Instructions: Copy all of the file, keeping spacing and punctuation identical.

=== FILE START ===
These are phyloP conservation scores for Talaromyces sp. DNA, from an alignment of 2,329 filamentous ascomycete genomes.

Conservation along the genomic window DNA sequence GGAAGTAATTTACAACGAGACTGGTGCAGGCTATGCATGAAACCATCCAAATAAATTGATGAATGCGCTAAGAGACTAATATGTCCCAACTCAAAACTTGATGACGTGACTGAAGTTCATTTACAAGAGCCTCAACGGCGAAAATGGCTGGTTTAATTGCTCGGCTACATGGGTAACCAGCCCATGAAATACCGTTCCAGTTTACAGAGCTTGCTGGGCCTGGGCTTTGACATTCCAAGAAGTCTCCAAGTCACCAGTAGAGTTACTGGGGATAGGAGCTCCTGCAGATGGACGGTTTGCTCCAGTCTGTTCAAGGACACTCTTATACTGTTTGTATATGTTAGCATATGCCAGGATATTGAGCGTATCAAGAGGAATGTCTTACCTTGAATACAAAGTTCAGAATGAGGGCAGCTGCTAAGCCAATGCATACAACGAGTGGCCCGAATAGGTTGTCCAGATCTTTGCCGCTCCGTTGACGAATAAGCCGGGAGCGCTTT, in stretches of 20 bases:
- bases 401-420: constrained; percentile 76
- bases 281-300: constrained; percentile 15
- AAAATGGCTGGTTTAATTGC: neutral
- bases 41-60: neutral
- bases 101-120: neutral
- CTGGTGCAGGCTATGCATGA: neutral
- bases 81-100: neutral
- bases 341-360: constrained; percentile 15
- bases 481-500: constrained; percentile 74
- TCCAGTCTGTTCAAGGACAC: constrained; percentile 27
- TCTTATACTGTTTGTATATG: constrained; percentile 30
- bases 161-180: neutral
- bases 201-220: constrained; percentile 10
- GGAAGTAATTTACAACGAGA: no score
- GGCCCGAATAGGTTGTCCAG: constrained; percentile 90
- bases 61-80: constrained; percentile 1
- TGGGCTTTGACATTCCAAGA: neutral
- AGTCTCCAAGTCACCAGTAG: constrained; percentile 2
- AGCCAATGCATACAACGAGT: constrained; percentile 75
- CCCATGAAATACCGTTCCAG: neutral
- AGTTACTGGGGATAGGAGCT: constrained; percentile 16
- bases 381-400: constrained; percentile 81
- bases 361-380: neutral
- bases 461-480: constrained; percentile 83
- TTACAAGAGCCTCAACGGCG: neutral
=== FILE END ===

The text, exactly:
These are phyloP conservation scores for Talaromyces sp. DNA, from an alignment of 2,329 filamentous ascomycete genomes.

Conservation along the genomic window DNA sequence GGAAGTAATTTACAACGAGACTGGTGCAGGCTATGCATGAAACCATCCAAATAAATTGATGAATGCGCTAAGAGACTAATATGTCCCAACTCAAAACTTGATGACGTGACTGAAGTTCATTTACAAGAGCCTCAACGGCGAAAATGGCTGGTTTAATTGCTCGGCTACATGGGTAACCAGCCCATGAAATACCGTTCCAGTTTACAGAGCTTGCTGGGCCTGGGCTTTGACATTCCAAGAAGTCTCCAAGTCACCAGTAGAGTTACTGGGGATAGGAGCTCCTGCAGATGGACGGTTTGCTCCAGTCTGTTCAAGGACACTCTTATACTGTTTGTATATGTTAGCATATGCCAGGATATTGAGCGTATCAAGAGGAATGTCTTACCTTGAATACAAAGTTCAGAATGAGGGCAGCTGCTAAGCCAATGCATACAACGAGTGGCCCGAATAGGTTGTCCAGATCTTTGCCGCTCCGTTGACGAATAAGCCGGGAGCGCTTT, in stretches of 20 bases:
- bases 401-420: constrained; percentile 76
- bases 281-300: constrained; percentile 15
- AAAATGGCTGGTTTAATTGC: neutral
- bases 41-60: neutral
- bases 101-120: neutral
- CTGGTGCAGGCTATGCATGA: neutral
- bases 81-100: neutral
- bases 341-360: constrained; percentile 15
- bases 481-500: constrained; percentile 74
- TCCAGTCTGTTCAAGGACAC: constrained; percentile 27
- TCTTATACTGTTTGTATATG: constrained; percentile 30
- bases 161-180: neutral
- bases 201-220: constrained; percentile 10
- GGAAGTAATTTACAACGAGA: no score
- GGCCCGAATAGGTTGTCCAG: constrained; percentile 90
- bases 61-80: constrained; percentile 1
- TGGGCTTTGACATTCCAAGA: neutral
- AGTCTCCAAGTCACCAGTAG: constrained; percentile 2
- AGCCAATGCATACAACGAGT: constrained; percentile 75
- CCCATGAAATACCGTTCCAG: neutral
- AGTTACTGGGGATAGGAGCT: constrained; percentile 16
- bases 381-400: constrained; percentile 81
- bases 361-380: neutral
- bases 461-480: constrained; percentile 83
- TTACAAGAGCCTCAACGGCG: neutral